Seeds: Get Saving

Triptych of image showing seed pods of lupins, poppies and nigella.

Foxlgoves (Digitalis), lupins (Lupinus), honesty (Lunara annua), sweet rocket (Hesperis matronalis), poppies (Papaver) – all of these will be forming seed heads right now and if you have them in your garden or plot, it’s well worth saving and drying them to plant for another year. Over the next few weeks, these will be joined by sweet peas, sunflowers, Cosmos, Antirrhinum, Astrantia and countless more…

There’s nothing new about seed saving but as we pore over seed catalogues and websites, lured by delightful descriptions of blooms to come, we shouldn’t forget the wealth of free and easy to obtain seeds that are on offer in our gardens and through community and neighbourly seed swap arrangements.

One thing to remember when you’re saving seeds is that the plants we grow from them are unlikely to be exactly the same as the parent plant (if you want this, you’ll need to take cuttings) but if a bountiful display rather than a curated collection is what you have in mind then this won’t be a problem. Plus, you can always supplement your collection with bought-in seeds – and let’s be honest, we all enjoy a bit of a seed shopping treat.

You can of course collect your seeds on an ad-hoc basis (hands-up if you’ve ever reached over a garden wall for some seed pickings) but if you’re going to take it more seriously then you need to get organised. Invest in some large paper envelopes for the initial collection as you’ll be cutting spires and stems to take back to your work bench.  Once you’ve sorted and dried your seeds, you’ll also need some smaller paper envelopes (‘wage envelopes’ – those small brown envelopes used to pay cash are ideal and widely available from stationers). Sticky labels and biros for writing on them will also be needed and some sealable plastic/tupperware storage containers for keeping your seeds in the fridge if you’re not going to sow them immediately.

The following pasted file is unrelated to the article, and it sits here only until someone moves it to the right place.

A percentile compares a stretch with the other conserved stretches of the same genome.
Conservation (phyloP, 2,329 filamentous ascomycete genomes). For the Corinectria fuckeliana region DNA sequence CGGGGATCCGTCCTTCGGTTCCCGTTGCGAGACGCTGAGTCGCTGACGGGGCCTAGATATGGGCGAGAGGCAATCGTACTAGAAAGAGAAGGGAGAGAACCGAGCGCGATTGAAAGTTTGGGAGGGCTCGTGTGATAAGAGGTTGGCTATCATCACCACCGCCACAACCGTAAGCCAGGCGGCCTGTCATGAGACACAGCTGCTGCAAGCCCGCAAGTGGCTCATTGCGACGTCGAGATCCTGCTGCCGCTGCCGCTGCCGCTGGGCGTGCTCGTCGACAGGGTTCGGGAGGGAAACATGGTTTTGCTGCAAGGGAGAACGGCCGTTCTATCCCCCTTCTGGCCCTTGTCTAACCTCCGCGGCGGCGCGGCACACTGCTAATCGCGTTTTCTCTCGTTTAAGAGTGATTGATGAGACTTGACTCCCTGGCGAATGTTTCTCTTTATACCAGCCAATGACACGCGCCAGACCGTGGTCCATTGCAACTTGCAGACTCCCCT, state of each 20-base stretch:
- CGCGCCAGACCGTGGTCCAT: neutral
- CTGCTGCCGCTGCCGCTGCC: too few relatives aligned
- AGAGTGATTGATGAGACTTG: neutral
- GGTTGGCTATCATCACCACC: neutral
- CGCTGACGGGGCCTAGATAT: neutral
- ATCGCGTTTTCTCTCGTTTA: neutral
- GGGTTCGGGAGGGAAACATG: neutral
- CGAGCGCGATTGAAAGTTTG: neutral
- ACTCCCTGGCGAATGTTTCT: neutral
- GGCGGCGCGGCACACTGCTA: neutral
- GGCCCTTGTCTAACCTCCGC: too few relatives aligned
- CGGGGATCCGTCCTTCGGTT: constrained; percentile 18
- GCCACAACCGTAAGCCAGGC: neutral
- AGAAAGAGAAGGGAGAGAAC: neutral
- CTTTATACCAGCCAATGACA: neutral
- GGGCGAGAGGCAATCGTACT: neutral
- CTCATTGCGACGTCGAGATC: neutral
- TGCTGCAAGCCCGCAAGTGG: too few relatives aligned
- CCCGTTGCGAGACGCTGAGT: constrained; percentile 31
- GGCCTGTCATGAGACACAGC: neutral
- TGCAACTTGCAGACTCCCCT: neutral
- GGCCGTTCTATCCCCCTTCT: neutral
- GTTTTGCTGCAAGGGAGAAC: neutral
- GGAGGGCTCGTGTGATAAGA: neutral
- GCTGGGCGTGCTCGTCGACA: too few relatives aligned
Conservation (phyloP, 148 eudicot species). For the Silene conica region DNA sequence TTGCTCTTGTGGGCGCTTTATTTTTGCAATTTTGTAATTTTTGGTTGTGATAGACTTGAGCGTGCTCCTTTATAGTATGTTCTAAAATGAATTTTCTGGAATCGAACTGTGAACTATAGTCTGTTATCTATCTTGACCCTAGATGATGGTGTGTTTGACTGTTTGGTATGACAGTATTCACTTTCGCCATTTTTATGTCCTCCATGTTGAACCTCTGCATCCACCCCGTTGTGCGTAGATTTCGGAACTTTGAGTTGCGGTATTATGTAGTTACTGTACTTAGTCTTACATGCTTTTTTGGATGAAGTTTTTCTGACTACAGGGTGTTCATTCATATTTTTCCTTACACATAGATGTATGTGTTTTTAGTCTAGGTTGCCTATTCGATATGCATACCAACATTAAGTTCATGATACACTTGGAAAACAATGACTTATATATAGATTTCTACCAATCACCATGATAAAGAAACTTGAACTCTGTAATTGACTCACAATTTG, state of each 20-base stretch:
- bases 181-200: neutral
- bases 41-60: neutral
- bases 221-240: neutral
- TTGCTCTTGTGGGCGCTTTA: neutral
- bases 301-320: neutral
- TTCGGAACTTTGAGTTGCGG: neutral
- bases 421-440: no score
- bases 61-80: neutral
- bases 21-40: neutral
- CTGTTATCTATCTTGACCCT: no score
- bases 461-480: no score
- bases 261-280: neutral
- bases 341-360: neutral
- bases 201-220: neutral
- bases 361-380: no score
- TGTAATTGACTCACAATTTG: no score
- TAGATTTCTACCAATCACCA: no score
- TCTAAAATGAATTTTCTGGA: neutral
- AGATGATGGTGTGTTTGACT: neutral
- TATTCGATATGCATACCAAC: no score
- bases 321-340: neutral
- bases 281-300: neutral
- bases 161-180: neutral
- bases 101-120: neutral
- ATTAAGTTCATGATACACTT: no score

In general, stalks and seed pods should have browned and feel crispy before you harvest. If you’re able to leave them on the stalk until this stage, you’ll be giving the plant the maximum chance to ready the seed for dispersal as it would naturally.  Seeds vary in size and quantity but many such as Antirrhinum and Digitalis will contain thousands, if not millions, of seeds on one flower spike, so unless you’re planning on planting a forest, you should only need one stalk of each of these.

Look out for Roz’s podcast on seed saving which will be released soon and we’ll be giving updates on the Field Gate seed saving programme in future newsletters and on social media, so keep watching and listening and do let us know via our socials -or in the comments below- how you get on!

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